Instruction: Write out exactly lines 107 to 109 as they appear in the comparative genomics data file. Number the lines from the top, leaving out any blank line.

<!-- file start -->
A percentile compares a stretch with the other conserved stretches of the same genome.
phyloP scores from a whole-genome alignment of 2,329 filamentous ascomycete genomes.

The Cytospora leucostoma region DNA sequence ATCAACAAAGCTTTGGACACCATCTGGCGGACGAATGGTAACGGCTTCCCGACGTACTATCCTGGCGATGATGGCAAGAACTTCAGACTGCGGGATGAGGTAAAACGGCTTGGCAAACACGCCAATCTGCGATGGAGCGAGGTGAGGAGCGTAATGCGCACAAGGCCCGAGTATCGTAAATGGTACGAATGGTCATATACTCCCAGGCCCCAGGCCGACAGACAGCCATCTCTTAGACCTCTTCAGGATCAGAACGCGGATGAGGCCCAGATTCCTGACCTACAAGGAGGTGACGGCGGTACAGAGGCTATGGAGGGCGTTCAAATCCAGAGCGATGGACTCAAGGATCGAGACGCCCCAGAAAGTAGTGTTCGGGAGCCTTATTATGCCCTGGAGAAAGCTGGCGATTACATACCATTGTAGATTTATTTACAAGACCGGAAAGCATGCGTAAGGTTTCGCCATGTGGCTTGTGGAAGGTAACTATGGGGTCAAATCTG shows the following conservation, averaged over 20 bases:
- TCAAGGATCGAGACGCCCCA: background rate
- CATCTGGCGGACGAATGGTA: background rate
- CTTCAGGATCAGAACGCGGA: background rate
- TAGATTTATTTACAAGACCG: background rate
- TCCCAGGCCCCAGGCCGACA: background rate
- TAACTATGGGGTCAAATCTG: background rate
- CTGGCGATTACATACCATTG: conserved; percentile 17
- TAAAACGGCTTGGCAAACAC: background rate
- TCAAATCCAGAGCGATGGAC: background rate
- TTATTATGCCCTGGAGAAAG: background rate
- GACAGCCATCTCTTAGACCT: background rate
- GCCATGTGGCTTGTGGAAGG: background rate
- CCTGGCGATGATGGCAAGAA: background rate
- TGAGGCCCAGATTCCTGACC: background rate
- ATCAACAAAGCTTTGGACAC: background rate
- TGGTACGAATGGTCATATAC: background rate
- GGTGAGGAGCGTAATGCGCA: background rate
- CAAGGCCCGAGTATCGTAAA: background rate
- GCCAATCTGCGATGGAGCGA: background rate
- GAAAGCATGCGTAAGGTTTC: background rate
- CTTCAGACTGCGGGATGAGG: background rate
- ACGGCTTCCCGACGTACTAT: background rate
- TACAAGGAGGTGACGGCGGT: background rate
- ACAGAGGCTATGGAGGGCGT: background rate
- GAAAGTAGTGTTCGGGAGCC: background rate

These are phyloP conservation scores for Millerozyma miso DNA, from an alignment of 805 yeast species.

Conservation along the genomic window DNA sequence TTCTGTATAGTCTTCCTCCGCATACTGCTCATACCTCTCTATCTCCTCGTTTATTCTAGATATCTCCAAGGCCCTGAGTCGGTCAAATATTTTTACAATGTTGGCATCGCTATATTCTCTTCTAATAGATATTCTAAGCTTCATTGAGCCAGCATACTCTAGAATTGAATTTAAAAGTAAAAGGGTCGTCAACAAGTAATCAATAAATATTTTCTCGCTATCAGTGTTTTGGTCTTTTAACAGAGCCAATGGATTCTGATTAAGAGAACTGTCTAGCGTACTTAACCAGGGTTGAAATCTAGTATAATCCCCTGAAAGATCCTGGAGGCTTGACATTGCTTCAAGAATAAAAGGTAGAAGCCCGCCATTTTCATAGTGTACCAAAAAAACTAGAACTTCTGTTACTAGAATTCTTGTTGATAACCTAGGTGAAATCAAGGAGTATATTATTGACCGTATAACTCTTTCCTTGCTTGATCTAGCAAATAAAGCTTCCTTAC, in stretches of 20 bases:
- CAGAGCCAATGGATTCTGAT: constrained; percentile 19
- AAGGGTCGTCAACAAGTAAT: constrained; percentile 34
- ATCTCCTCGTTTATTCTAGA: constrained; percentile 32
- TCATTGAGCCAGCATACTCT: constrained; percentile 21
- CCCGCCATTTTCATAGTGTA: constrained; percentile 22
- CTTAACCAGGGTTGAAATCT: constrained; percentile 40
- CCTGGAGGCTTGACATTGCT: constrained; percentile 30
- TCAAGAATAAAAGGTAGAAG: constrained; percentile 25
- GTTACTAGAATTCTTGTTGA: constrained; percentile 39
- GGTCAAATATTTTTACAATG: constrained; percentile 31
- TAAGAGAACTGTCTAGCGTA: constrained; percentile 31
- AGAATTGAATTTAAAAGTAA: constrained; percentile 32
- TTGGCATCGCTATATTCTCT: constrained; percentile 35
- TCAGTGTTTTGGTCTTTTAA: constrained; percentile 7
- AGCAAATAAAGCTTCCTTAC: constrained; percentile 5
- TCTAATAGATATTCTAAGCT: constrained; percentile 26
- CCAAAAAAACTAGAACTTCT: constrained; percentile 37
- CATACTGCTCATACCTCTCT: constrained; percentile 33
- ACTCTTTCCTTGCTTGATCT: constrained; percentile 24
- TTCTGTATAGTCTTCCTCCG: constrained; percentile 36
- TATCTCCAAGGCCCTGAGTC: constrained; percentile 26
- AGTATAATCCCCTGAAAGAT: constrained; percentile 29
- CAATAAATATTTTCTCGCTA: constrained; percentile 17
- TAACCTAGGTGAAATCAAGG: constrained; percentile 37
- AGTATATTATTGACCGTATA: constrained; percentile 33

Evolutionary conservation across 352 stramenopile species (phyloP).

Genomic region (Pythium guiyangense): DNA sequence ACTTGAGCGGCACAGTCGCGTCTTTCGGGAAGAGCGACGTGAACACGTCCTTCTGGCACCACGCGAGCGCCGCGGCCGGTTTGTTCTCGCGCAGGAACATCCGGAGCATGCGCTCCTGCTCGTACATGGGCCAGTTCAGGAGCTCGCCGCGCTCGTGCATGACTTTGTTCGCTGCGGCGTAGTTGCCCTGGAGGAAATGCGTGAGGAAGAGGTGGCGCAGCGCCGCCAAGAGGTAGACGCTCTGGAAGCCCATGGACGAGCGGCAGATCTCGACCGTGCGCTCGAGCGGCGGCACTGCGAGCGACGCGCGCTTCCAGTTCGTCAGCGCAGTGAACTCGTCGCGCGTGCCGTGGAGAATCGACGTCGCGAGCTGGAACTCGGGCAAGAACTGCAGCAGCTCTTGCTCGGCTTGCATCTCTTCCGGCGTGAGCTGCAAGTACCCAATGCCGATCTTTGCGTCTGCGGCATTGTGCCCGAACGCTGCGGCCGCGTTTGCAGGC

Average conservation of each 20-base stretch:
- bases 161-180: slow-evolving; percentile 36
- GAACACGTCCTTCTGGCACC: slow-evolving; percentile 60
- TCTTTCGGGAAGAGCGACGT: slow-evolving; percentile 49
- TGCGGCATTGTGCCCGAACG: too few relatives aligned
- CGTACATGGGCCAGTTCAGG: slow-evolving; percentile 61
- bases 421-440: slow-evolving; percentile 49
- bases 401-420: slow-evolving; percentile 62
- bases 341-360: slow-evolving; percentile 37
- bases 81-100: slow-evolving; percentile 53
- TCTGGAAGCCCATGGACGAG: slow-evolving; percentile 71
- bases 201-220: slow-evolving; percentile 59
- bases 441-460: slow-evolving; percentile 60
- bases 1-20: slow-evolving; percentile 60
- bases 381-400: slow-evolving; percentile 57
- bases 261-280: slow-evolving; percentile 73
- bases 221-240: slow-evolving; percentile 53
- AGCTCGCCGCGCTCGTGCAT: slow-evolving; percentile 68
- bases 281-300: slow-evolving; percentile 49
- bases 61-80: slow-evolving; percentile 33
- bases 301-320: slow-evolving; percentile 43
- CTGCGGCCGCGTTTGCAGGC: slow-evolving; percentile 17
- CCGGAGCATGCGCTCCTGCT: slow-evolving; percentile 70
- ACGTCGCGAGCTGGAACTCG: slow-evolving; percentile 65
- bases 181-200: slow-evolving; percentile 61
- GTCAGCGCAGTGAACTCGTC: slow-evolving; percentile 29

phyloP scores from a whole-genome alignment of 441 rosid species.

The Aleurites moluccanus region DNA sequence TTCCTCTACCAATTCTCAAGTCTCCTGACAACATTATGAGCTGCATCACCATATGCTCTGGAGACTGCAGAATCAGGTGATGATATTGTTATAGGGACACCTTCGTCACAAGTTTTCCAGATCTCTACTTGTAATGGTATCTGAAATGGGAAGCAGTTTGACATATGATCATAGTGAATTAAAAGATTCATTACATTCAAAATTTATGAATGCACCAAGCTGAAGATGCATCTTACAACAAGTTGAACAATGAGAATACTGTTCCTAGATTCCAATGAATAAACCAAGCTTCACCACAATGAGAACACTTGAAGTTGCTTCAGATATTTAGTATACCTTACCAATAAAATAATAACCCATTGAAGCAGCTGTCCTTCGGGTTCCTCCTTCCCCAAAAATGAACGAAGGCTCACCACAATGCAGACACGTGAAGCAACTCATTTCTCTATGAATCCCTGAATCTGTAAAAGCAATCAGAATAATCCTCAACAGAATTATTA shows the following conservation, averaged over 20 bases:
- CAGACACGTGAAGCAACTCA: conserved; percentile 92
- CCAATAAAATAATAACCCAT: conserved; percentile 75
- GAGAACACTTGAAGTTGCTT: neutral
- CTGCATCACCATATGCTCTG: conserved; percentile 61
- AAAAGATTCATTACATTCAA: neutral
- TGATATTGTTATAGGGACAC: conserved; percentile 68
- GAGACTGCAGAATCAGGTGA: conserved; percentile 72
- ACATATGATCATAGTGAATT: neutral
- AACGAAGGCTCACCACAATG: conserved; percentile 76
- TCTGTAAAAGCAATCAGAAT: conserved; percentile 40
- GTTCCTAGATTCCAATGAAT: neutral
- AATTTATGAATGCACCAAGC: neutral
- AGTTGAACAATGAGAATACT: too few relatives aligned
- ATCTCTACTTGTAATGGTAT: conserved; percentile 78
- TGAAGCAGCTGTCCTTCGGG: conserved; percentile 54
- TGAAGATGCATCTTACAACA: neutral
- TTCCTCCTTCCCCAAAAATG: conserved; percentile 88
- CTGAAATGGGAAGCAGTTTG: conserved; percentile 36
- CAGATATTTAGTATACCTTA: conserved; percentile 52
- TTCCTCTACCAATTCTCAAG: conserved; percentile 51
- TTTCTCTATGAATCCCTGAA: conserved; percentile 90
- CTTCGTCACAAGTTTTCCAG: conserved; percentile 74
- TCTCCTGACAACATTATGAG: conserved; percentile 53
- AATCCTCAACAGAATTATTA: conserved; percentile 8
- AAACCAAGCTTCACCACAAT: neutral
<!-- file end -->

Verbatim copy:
- CTTCGTCACAAGTTTTCCAG: conserved; percentile 74
- TCTCCTGACAACATTATGAG: conserved; percentile 53
- AATCCTCAACAGAATTATTA: conserved; percentile 8